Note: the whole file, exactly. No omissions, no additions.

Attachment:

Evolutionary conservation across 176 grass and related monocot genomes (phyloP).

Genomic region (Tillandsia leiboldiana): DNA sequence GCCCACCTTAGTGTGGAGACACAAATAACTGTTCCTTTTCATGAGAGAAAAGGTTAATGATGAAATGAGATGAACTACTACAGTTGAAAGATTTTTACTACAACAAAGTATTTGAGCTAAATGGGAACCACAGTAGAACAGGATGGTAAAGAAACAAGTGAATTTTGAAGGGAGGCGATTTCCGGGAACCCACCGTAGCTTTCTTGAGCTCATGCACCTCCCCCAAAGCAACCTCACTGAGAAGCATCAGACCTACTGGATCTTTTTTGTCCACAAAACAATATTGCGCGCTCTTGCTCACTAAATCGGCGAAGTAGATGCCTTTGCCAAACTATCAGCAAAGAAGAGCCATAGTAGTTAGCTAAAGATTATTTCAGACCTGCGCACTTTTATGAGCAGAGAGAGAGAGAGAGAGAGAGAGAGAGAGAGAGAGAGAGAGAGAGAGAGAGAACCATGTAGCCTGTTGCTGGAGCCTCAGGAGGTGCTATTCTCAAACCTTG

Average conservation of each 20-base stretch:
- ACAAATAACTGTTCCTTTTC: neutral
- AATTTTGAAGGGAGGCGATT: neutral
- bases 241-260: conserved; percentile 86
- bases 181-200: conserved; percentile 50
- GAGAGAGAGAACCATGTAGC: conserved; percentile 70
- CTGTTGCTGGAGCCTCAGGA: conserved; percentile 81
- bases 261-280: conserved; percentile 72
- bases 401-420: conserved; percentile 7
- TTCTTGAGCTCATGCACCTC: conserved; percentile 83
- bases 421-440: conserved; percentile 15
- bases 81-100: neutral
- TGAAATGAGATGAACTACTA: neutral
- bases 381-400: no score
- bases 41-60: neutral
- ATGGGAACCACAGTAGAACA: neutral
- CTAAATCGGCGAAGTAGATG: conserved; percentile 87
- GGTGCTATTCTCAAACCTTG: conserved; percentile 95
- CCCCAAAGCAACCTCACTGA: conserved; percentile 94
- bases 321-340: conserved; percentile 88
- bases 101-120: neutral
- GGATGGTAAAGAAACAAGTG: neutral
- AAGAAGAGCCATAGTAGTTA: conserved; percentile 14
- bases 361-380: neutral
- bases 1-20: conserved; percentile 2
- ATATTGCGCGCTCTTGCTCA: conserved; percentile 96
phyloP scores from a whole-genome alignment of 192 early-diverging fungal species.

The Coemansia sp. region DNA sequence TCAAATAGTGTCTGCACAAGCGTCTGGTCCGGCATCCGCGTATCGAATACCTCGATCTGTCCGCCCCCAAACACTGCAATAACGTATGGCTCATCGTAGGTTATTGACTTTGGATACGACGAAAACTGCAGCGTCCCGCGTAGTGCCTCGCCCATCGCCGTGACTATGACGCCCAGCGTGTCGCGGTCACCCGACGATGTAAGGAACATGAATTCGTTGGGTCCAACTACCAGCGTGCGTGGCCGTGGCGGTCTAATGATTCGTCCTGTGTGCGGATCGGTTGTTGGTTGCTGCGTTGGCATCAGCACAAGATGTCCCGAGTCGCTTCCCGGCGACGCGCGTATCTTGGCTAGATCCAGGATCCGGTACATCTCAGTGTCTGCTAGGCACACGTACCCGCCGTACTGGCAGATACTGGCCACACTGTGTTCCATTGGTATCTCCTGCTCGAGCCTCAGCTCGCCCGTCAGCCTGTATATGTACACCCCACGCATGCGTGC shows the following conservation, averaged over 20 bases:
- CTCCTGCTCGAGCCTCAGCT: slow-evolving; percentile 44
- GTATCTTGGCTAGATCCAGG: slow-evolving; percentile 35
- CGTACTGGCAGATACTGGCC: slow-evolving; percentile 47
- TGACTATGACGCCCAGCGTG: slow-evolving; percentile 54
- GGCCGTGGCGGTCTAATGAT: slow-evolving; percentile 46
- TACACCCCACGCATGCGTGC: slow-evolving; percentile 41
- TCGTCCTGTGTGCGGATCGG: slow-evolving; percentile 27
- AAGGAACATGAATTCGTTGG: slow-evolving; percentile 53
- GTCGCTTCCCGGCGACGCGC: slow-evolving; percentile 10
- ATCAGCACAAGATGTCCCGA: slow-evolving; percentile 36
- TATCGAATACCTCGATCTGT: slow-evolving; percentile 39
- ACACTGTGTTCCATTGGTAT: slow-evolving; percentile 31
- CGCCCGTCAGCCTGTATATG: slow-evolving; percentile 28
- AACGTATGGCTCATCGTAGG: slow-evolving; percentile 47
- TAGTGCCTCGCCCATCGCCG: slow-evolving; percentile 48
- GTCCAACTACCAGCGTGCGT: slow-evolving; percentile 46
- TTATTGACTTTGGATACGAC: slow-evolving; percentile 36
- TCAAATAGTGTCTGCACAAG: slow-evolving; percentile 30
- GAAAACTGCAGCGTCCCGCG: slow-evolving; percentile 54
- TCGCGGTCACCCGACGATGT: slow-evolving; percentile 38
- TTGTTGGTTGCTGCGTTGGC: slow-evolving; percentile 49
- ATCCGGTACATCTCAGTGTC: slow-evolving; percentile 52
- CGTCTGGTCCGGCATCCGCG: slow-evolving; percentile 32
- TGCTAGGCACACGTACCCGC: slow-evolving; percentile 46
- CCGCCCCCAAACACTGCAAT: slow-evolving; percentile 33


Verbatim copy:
Evolutionary conservation across 176 grass and related monocot genomes (phyloP).

Genomic region (Tillandsia leiboldiana): DNA sequence GCCCACCTTAGTGTGGAGACACAAATAACTGTTCCTTTTCATGAGAGAAAAGGTTAATGATGAAATGAGATGAACTACTACAGTTGAAAGATTTTTACTACAACAAAGTATTTGAGCTAAATGGGAACCACAGTAGAACAGGATGGTAAAGAAACAAGTGAATTTTGAAGGGAGGCGATTTCCGGGAACCCACCGTAGCTTTCTTGAGCTCATGCACCTCCCCCAAAGCAACCTCACTGAGAAGCATCAGACCTACTGGATCTTTTTTGTCCACAAAACAATATTGCGCGCTCTTGCTCACTAAATCGGCGAAGTAGATGCCTTTGCCAAACTATCAGCAAAGAAGAGCCATAGTAGTTAGCTAAAGATTATTTCAGACCTGCGCACTTTTATGAGCAGAGAGAGAGAGAGAGAGAGAGAGAGAGAGAGAGAGAGAGAGAGAGAGAGAGAACCATGTAGCCTGTTGCTGGAGCCTCAGGAGGTGCTATTCTCAAACCTTG

Average conservation of each 20-base stretch:
- ACAAATAACTGTTCCTTTTC: neutral
- AATTTTGAAGGGAGGCGATT: neutral
- bases 241-260: conserved; percentile 86
- bases 181-200: conserved; percentile 50
- GAGAGAGAGAACCATGTAGC: conserved; percentile 70
- CTGTTGCTGGAGCCTCAGGA: conserved; percentile 81
- bases 261-280: conserved; percentile 72
- bases 401-420: conserved; percentile 7
- TTCTTGAGCTCATGCACCTC: conserved; percentile 83
- bases 421-440: conserved; percentile 15
- bases 81-100: neutral
- TGAAATGAGATGAACTACTA: neutral
- bases 381-400: no score
- bases 41-60: neutral
- ATGGGAACCACAGTAGAACA: neutral
- CTAAATCGGCGAAGTAGATG: conserved; percentile 87
- GGTGCTATTCTCAAACCTTG: conserved; percentile 95
- CCCCAAAGCAACCTCACTGA: conserved; percentile 94
- bases 321-340: conserved; percentile 88
- bases 101-120: neutral
- GGATGGTAAAGAAACAAGTG: neutral
- AAGAAGAGCCATAGTAGTTA: conserved; percentile 14
- bases 361-380: neutral
- bases 1-20: conserved; percentile 2
- ATATTGCGCGCTCTTGCTCA: conserved; percentile 96
phyloP scores from a whole-genome alignment of 192 early-diverging fungal species.

The Coemansia sp. region DNA sequence TCAAATAGTGTCTGCACAAGCGTCTGGTCCGGCATCCGCGTATCGAATACCTCGATCTGTCCGCCCCCAAACACTGCAATAACGTATGGCTCATCGTAGGTTATTGACTTTGGATACGACGAAAACTGCAGCGTCCCGCGTAGTGCCTCGCCCATCGCCGTGACTATGACGCCCAGCGTGTCGCGGTCACCCGACGATGTAAGGAACATGAATTCGTTGGGTCCAACTACCAGCGTGCGTGGCCGTGGCGGTCTAATGATTCGTCCTGTGTGCGGATCGGTTGTTGGTTGCTGCGTTGGCATCAGCACAAGATGTCCCGAGTCGCTTCCCGGCGACGCGCGTATCTTGGCTAGATCCAGGATCCGGTACATCTCAGTGTCTGCTAGGCACACGTACCCGCCGTACTGGCAGATACTGGCCACACTGTGTTCCATTGGTATCTCCTGCTCGAGCCTCAGCTCGCCCGTCAGCCTGTATATGTACACCCCACGCATGCGTGC shows the following conservation, averaged over 20 bases:
- CTCCTGCTCGAGCCTCAGCT: slow-evolving; percentile 44
- GTATCTTGGCTAGATCCAGG: slow-evolving; percentile 35
- CGTACTGGCAGATACTGGCC: slow-evolving; percentile 47
- TGACTATGACGCCCAGCGTG: slow-evolving; percentile 54
- GGCCGTGGCGGTCTAATGAT: slow-evolving; percentile 46
- TACACCCCACGCATGCGTGC: slow-evolving; percentile 41
- TCGTCCTGTGTGCGGATCGG: slow-evolving; percentile 27
- AAGGAACATGAATTCGTTGG: slow-evolving; percentile 53
- GTCGCTTCCCGGCGACGCGC: slow-evolving; percentile 10
- ATCAGCACAAGATGTCCCGA: slow-evolving; percentile 36
- TATCGAATACCTCGATCTGT: slow-evolving; percentile 39
- ACACTGTGTTCCATTGGTAT: slow-evolving; percentile 31
- CGCCCGTCAGCCTGTATATG: slow-evolving; percentile 28
- AACGTATGGCTCATCGTAGG: slow-evolving; percentile 47
- TAGTGCCTCGCCCATCGCCG: slow-evolving; percentile 48
- GTCCAACTACCAGCGTGCGT: slow-evolving; percentile 46
- TTATTGACTTTGGATACGAC: slow-evolving; percentile 36
- TCAAATAGTGTCTGCACAAG: slow-evolving; percentile 30
- GAAAACTGCAGCGTCCCGCG: slow-evolving; percentile 54
- TCGCGGTCACCCGACGATGT: slow-evolving; percentile 38
- TTGTTGGTTGCTGCGTTGGC: slow-evolving; percentile 49
- ATCCGGTACATCTCAGTGTC: slow-evolving; percentile 52
- CGTCTGGTCCGGCATCCGCG: slow-evolving; percentile 32
- TGCTAGGCACACGTACCCGC: slow-evolving; percentile 46
- CCGCCCCCAAACACTGCAAT: slow-evolving; percentile 33